This is the thing – the SUV’s way is always clear and the little VW is always trying to squeeze in where it can. To create a sense of balance, we probably need to treat VWs like SUVs an occasion. We need to treat Twos like Kings. We need to shift the group dynamics to open up and welcome the people who have had to fight for their place.

The group endows the leader with their power or their lack of power. The group sets the tone of welcome someone with an enthusiastic yes or a skeptical no – or even just a qualified skeptical yes. Western ideology always credits the leader with changing the group but I think it’s rather the reverse. The group changes the leader. The leader becomes who they are and leads how they lead because of the group. There are a lot of interesting examples of this in the American political landscape at the moment. Donny Twimp just repeats the lines his audience likes. He explained that’s how “drain the swamp” became a thing. The people in front of him liked it so it caught on.

No way was cleared for Alexandria Ocasio-Cortez before she started but she famously wore out her shoes clearing a way for herself. And now, she is challenged at every turn. But simultaneously, those who elected her and admire and support her, buoy her up with our enthusiastic yes. That helps her negotiate all the SUVS that Republicans keep trying to park in front of her.

But American politics aside, this is all happening on micro levels as well. There are rooms women are welcome in and those we are not and no one needs to say anything for us to feel the difference. In theatres, for example, women are welcome as ingénues and chorus girls but not as leaders. (Actual thing said by an Artistic Director to some writers I know: “Oh, we don’t hire women directors. They can’t hold the room.”)

If we want to make changes, we’re going to have to bring our enthusiastic welcomes to women, especially in rooms where they have previously been met with hostility. If you’re an airline – maybe roll out the red carpet for your lady pilots. Throw them parties. I don’t know. And actually more than special treatment, women (and other people who find themselves less welcome) just need the group to have faith and confidence in them, to uncross their arms and smile and expect to be dazzled.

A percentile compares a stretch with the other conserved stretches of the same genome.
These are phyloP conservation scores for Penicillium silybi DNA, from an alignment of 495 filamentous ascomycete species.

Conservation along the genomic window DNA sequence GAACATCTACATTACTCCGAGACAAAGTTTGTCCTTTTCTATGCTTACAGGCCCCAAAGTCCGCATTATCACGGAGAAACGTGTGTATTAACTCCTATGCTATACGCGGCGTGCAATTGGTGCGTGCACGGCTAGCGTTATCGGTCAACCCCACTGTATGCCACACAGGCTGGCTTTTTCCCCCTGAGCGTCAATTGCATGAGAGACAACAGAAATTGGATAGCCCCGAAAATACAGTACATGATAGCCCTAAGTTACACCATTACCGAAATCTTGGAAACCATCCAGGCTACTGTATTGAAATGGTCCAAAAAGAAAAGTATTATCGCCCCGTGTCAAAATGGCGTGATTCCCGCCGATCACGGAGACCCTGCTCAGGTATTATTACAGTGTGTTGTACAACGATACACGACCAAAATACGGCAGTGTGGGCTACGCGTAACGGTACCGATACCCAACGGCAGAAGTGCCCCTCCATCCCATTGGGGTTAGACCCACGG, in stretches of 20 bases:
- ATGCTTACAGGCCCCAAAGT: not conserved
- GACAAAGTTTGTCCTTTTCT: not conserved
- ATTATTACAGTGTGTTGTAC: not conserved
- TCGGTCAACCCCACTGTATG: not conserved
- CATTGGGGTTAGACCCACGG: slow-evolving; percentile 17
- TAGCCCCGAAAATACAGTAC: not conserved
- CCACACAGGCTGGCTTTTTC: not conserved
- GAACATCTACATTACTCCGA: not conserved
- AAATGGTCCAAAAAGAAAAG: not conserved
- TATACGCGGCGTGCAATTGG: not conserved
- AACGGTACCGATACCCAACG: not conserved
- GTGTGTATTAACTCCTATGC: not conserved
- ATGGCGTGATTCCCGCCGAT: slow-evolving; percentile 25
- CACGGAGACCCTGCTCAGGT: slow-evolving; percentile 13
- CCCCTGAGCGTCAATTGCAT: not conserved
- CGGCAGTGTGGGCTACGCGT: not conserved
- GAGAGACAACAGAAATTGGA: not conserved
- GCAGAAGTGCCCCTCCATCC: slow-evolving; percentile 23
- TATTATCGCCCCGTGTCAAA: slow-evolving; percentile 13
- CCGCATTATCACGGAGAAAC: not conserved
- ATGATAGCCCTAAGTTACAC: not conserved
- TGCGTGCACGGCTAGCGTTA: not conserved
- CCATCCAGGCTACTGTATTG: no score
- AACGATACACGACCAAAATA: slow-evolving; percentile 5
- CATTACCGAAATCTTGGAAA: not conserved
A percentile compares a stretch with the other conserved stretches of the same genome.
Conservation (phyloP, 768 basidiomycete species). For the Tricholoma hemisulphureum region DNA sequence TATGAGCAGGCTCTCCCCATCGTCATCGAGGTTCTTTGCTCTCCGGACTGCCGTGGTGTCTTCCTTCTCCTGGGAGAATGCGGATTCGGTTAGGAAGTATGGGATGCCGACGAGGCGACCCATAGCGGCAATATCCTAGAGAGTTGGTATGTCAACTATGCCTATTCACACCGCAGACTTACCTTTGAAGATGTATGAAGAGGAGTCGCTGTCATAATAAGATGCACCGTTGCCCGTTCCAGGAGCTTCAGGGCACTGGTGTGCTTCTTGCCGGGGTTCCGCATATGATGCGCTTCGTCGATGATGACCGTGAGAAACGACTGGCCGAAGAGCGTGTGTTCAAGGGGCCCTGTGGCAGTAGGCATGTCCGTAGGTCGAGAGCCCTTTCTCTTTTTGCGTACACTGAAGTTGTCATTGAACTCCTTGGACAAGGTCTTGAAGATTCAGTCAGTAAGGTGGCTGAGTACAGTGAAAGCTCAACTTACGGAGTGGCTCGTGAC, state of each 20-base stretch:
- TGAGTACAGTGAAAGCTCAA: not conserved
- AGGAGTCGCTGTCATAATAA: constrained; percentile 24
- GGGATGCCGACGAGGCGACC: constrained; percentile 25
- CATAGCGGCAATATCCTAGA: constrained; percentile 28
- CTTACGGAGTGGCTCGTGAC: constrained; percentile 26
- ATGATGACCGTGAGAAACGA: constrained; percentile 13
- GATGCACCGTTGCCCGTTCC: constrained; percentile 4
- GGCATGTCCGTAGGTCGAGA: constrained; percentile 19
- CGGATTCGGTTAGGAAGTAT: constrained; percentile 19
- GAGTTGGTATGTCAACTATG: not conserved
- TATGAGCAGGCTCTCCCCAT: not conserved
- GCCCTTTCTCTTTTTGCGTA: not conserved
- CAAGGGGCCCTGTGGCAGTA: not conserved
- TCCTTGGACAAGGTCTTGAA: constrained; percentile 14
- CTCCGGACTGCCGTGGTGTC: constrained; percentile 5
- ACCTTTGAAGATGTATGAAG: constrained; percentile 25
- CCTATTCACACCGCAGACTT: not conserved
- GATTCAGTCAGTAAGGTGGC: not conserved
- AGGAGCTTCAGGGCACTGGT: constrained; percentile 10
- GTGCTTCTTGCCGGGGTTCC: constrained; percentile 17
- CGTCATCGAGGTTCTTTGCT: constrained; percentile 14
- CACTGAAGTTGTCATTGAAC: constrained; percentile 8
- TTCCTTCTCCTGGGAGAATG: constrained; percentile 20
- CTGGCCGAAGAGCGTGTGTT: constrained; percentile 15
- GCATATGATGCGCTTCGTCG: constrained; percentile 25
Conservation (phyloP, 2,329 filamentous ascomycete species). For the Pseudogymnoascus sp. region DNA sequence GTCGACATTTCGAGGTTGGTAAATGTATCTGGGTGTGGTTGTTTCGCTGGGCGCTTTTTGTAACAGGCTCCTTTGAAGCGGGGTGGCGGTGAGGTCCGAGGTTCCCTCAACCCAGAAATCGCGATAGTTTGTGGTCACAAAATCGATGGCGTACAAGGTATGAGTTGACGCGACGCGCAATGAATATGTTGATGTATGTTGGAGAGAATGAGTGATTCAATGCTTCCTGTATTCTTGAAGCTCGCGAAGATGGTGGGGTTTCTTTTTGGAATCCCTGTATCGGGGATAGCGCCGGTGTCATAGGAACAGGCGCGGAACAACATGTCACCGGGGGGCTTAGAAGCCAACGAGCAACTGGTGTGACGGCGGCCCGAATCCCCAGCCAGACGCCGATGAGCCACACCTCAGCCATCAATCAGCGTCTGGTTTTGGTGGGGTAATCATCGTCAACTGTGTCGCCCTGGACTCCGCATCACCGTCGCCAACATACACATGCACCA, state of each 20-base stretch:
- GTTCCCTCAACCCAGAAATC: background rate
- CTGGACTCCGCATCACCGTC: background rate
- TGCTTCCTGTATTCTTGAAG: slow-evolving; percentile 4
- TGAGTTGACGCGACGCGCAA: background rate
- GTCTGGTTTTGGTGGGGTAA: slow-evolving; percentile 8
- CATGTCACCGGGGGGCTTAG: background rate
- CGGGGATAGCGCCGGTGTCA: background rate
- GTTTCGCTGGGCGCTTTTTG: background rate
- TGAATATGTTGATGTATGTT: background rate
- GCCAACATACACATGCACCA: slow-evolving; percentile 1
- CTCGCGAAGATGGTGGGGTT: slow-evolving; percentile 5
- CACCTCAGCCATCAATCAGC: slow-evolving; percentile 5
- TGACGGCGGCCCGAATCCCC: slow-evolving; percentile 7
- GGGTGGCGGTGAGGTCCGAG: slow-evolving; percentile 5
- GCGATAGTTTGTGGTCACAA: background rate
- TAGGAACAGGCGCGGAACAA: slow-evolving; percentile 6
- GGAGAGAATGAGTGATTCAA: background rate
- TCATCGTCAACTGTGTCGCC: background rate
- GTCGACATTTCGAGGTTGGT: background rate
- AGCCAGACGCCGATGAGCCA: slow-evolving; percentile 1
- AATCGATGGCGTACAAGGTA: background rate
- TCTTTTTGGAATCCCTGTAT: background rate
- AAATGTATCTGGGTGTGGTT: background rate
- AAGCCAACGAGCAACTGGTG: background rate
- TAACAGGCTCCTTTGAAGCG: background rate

Having my leadership questioned and challenged at every turn in my graduate program for directing made me question my skill and has made all subsequent leading fraught with self doubt. Having been, frankly, a little bit traumatized by the tribe, I have found it harder to feel any subsequent group’s welcome, harder to distinguish what is actually a challenge to my leadership and what is just the usual workings of a tribe trying to figure something out. This is still a factor in everything I do now and led to my, more or less, giving up directing. I’m guessing that we lose a lot of women (and trans and non-binary) leaders this way.

But the group could turn it around I think. The group is powerful. The group can say “yes” enthusiastically if it wants and carry its leaders ahead. The group can welcome new leaders together, new voices, new ideas. The group can lift up all the previously under supported, under appreciated, under heard people and make a more equitable world. And it can get everyone out of a burning building when someone smells smoke, too. If the people around you don’t believe you when you smell smoke, or they aren’t lifting each other up, maybe start looking for a new tribe or even just a new audience with which to watch a show. And help that tribe give a boost to someone who needs it. It could change everything.

This blog is also a podcast. You can find it on iTunes or wherever you get your podcasts.

If you’d like to listen to me read a previous one on Anchor, click here.


Every podcast features a song at the end. Some of those songs are now an album of Resistance Songs, an album of Love Songs, an album of Gen X Songs and More. You can find them on Spotify, my websiteReverbNation, Deezer and iTunes

The digital distribution is expiring at the end of February for the second album, so I’m also raising funds to keep them up. If you’d like to contribute, feel free to donate anywhere but I’m tracking them on Kofi – here:

If you have a particular album you’d like to keep there, let me know!


Want to be a part of the tribe that boosts me?

Become my patron on Patreon.

Click HERE to Check out my Patreon Page


Writing on the internet is a little bit like busking on the street. This is the part where I pass the hat. If you liked the blog (but aren’t into the commitment of Patreon) and would like to give a dollar (or more!) put it in the PayPal digital hat.

In Which I Try to Defend My (Seemingly Terrible) Choice to Dedicate My Life to Theatre
January 28, 2019, 11:43 pm
Filed under: art, musicals, Quitting, theatre | Tags: , , , , , , ,